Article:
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Neurology and Neuroscience Research Funding Opportunities

Neurological Foundation, the national non-government sponsor of neurological research in New Zealand, has approved nearly $1,340,602 in grants for projects that will benefit neurology and neuroscience researchers. The grants will enable Dr Juliette Cheyne to conduct research into the development of the auditory cortex, and Dr Jenny Taylor to investigate autoantibodies in autoimmune encephalitis.

Funding for the Neurological Foundation enables world-class brain research. This research will advance our understanding of brain and nervous system functions, and help to find better treatments and cures for neurodegenerative diseases.

The brain charity has fund innovative and leading-edge scientific research, and to provide outstanding training to the next generation of brain scientists. During a recent review of neurology and neuroscience funding opportunities, the Neurological Foundation’s Council approved grants totaling over $1,340,602. Among the grantees are Dr Julia Horsfield, a Department of Pathology researcher who will investigate the neurobiology of Parkinson’s disease; Professor Cliff Abraham, a leading Alzheimer’s disease researcher; and Dr Jenny Taylor, a young neurologist who will study autoantibodies in autoimmune encephalitis.

Neurological Foundation grants also include the V J Chapman Research Fellowship, a fellowship designed to give advanced training in neurology to medical graduates who are committed to a career in neurology. To qualify for this fellowship, applicants must have at least a 50% research component. They may also combine their research with additional clinical training in neurology.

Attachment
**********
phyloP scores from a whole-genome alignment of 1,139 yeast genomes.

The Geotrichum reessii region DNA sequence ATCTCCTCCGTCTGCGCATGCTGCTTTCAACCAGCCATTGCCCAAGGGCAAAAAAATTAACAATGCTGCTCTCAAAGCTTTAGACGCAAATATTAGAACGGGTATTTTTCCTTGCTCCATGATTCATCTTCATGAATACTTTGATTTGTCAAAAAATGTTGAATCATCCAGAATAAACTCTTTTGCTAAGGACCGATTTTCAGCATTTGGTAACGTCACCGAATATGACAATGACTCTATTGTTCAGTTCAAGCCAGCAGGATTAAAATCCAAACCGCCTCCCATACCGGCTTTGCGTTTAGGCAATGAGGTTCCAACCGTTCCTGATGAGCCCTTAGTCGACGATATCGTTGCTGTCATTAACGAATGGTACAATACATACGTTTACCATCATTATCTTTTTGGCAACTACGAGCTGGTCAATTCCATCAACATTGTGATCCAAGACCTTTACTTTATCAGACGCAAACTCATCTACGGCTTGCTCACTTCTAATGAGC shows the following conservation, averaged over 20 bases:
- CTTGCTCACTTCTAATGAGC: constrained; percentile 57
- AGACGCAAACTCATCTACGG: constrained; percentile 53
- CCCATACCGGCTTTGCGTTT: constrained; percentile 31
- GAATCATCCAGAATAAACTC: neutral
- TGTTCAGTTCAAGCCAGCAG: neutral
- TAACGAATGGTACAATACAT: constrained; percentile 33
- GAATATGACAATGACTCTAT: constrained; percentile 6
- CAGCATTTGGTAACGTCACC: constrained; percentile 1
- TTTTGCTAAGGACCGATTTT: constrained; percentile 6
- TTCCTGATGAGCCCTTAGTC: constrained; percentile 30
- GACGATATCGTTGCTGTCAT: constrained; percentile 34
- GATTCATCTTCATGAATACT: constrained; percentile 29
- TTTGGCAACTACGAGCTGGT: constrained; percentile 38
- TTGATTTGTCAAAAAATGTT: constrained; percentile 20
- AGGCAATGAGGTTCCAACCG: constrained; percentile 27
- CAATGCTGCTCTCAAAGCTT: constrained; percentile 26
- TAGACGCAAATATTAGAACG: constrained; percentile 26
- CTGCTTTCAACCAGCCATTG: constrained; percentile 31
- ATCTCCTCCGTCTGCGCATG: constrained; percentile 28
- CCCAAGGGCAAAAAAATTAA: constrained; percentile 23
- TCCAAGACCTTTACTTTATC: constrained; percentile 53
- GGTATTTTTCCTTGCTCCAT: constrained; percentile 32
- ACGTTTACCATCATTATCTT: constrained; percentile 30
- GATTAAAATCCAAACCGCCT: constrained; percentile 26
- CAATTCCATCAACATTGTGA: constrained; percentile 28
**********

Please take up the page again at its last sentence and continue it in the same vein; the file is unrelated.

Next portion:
NIH funding opportunities focus on high-risk/high-reward discovery work, and emphasize translational and clinical research. They are designed to stimulate new ideas that will flow into the drug pipeline. While some research is funded by commercial organisations, most is supported by the life sciences industry.

NSF intends to support efforts to build a national research infrastructure for neuroscience and develop STEM education and learning for persons with disabilities in formal and informal settings. It is also interested in computational models of perception and communication, as well as in the development of an integrated, shared computational infrastructure to allow systematic grand-scale investigations of the brain.

For information on the neurology and neuroscience funding opportunities available from the NIH, visit their website. You can also browse their award database and receive funding alerts. Pivot is an online platform that allows you to search over 120,000 foundations and find the best funding opportunities for you. When you sign up for a free account, you can browse award databases, receive targeted funding recommendations, and learn about potential competitors. Discover more here about the best neurological funding services.

A Dana Foundation pilot collaboration is currently underway with Boston University’s College of Communication. The partnership will explore issues raised by neuroscience, including translating materials about the brain for the general public. In addition to providing funding for the program, the Dana Foundation will facilitate multi-directional stakeholder engagement through its Career Network in Neuroscience & Society.

Neurological Foundation has also announced an Annual Appeal week to encourage contributions to their funding programs. On July 1, 2016, the Neurological Foundation Council approved grants totaling over $1,340,602. In addition, the Foundation is currently seeking a Center for Neuroscience & Society and strategic partners to expand the reach and impact of its programming. Find out more details in relation to this topic here: https://en.wikipedia.org/wiki/History_of_neuroscience.

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